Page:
# BMS 0.3.0 Released

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Version of 0.3.0 of the Bayesian Model Averaging package BMS has been released. Apart from numerous bugfixes, BMS 0.3.0 includes two main additions:

- The ability in
`bms`

to keep certain fixed regressors to be included in all sampled models - The option to calculate predictive densities with function
`pred.density`

.

Moreover, the interrnal structure has been redesigned to accommodate user-defined priors and samplers.

### Updating / Installing the new Version

If you are running R version 2.13 or above under Windows or any R version under Linux or Mac OS X, then simply type the R command:

install.packages("BMS")

If you are running an older R version under Windows, then use the following command, or refer to the manual installation page.

- Windows R version 2.10 to 2.12: type:
install.packages("BMS", contriburl="http://bms.zeugner.eu/getBMS/tarballs/windows/windowsR210/")

- Windows R version 2.5 to 2.9: type:
install.packages("BMS", contriburl="http://bms.zeugner.eu/getBMS/tarballs/windows/windowsR29/")

After installation, you may verify the version number by typing the following commands:

library(BMS) ?BMS

The corresponding help entry should then display the version number 0.3.0.

### New Feature: Keeping Fixed Regressors

The new argument `fixed.reg`

in function `bms`

allows for keeping a fixed set of regressors to be included in all models. Take, for instance, the built-in `attitude`

data set. A researcher might be certain that any model for the dependent variable `rating`

should be based at least on the regressors `learning`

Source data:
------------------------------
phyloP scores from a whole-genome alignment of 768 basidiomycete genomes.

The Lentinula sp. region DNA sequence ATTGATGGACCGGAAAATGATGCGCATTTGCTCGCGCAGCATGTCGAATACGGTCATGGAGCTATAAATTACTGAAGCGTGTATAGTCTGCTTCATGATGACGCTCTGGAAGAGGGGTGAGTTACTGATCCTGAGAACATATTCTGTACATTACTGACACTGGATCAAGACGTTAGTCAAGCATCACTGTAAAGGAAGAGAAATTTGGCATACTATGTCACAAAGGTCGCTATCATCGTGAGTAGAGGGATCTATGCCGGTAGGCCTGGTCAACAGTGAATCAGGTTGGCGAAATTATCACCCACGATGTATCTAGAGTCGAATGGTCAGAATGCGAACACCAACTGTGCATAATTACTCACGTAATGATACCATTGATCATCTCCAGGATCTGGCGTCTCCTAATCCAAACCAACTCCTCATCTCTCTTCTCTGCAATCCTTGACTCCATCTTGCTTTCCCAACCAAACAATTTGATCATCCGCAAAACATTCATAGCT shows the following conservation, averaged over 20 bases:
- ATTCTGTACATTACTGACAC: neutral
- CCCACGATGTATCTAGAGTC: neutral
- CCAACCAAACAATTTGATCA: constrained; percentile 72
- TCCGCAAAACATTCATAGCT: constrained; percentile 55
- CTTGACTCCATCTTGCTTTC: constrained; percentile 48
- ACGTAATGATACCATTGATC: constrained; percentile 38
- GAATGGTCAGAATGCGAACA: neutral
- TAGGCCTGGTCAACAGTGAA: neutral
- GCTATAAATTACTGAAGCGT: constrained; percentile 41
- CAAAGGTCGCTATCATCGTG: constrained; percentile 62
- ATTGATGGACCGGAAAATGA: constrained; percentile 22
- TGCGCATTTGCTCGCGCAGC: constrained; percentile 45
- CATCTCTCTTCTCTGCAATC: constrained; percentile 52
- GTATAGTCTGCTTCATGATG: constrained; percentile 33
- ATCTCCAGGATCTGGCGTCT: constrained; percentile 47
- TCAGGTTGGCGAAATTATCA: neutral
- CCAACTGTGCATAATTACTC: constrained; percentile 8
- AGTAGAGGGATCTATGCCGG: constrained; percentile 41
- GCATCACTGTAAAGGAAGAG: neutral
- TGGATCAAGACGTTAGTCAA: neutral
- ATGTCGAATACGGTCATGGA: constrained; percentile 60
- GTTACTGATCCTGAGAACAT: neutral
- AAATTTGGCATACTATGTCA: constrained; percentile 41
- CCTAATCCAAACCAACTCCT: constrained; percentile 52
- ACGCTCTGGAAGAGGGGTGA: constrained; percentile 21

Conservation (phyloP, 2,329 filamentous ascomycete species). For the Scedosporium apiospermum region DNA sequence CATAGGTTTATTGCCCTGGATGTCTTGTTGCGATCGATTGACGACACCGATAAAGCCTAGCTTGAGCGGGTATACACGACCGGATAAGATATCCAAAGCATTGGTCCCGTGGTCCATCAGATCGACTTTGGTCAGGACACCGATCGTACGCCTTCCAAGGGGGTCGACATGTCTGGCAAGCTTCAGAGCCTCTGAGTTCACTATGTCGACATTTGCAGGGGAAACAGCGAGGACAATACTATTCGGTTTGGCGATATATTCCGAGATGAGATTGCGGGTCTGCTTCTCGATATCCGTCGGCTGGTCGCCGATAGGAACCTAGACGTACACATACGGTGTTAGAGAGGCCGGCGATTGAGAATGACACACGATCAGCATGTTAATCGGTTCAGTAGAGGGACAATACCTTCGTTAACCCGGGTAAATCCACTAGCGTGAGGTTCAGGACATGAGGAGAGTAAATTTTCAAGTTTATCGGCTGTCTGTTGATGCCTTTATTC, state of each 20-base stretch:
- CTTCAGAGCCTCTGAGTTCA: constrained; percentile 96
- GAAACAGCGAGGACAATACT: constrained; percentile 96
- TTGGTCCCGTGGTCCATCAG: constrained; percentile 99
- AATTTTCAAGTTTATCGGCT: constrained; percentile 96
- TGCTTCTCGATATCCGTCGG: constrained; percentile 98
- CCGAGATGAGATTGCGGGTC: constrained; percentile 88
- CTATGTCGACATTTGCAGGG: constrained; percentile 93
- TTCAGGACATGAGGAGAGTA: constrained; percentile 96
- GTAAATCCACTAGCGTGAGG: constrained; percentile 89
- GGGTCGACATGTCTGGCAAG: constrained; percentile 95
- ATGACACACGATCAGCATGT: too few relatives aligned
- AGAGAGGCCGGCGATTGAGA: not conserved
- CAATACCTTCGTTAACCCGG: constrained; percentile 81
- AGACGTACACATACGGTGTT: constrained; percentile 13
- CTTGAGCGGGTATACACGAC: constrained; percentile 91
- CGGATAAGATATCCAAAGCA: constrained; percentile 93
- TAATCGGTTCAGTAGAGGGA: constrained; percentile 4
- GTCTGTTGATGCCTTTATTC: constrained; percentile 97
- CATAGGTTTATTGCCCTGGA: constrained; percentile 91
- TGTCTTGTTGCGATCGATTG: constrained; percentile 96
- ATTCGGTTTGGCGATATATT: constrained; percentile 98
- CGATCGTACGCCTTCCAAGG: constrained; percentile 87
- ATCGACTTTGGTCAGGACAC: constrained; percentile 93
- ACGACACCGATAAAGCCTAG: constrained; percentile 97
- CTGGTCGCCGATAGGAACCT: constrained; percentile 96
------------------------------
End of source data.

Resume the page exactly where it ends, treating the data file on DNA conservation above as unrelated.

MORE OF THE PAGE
and `complaints`

. She just is not sure whether to add the remaining four regressors and wants to preform Bayesian Model Averaging over these four variables. The corresponding command is:

m1 = bms(attitude, mprior = "uniform", fixed.reg = c("complaints","learning"))

The resulting output then shows that the Posterior Inclusion Probabilities for `learning`

and `complaints`

are indeed at 100%. The resulting object `m1`

is a standard `bma`

object and may be processed with any of the BMS functions.

For more details, consult chapter A.4 of the BMS tutorial.

### New Feature: Predicitve Density

BMS now allows for creating predicitive densities that conform to the many available priors. For illustration, consider again the built-in dataset `attitude`

. We might use the first 27 observations to forecast the final 3 observations.

m2 = bms(attitude[1:27,]) pp = pred.density(m2, newdata=attitude[28:30, -1])

The object `pp`

now holds the prediction for these 3 observations, conditional on what we know from the first 27 observations and the explanatory data. Several functions are available to extract meaningful information. For instance, the following command provides a plot of predictive densities for each data point:

plot(pp)

Other functions are available to extract quantiles, densities for realized outcomes, standard errors, etc. For more details compare `help(pred.density)`

or chapter 6 in the BMS tutorial.

### User-defined Priors and Samplers

For more R-savy users, BMS now offers the possibility to write customized ‘plug-in’ priors: this applies to both the coefficient (g) priors and model priors. Similarly, the new version also implements limited customizability for MCMC samplers. For more details consider the tutorials on custom priors.

### Other changes vs previous versions

The functionality of the BMS version 0.3.0 is compatible with earlier versions (0.2.5), therefore any previously user-written BMS code should continue to function.

Nonetheless, numerous bug-fixes to deal with exceptional situations have been implemented and required changes to many internal objects. For more details, consider the package technical News file.

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